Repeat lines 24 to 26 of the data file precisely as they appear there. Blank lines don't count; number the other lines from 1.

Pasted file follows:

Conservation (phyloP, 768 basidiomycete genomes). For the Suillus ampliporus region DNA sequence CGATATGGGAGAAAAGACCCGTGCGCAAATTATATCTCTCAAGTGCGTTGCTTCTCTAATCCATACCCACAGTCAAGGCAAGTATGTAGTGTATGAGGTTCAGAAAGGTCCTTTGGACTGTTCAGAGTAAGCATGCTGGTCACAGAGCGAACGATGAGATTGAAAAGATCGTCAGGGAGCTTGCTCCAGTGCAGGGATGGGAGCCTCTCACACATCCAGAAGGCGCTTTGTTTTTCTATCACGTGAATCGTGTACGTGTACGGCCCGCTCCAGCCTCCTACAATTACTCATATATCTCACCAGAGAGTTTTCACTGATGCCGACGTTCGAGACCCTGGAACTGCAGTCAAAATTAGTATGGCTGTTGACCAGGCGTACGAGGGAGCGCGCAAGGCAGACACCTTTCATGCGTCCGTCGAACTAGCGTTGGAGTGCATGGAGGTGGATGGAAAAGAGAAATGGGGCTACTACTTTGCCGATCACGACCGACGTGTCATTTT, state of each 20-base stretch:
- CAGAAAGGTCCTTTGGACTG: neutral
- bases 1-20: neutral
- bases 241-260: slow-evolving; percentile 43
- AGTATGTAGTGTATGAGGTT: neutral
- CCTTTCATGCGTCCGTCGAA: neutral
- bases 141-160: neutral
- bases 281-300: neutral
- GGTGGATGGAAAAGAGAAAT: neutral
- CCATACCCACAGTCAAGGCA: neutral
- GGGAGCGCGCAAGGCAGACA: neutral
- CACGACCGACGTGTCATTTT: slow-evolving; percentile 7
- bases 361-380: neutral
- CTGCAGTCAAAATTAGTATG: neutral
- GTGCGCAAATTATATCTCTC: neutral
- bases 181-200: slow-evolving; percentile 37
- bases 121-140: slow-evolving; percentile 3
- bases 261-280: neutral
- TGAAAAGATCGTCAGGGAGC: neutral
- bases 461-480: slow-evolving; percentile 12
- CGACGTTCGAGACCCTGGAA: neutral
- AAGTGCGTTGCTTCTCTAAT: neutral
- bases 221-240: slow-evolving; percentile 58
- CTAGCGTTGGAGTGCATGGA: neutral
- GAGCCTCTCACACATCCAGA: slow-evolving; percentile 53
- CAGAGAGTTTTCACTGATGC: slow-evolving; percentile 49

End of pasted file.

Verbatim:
- CTAGCGTTGGAGTGCATGGA: neutral
- GAGCCTCTCACACATCCAGA: slow-evolving; percentile 53
- CAGAGAGTTTTCACTGATGC: slow-evolving; percentile 49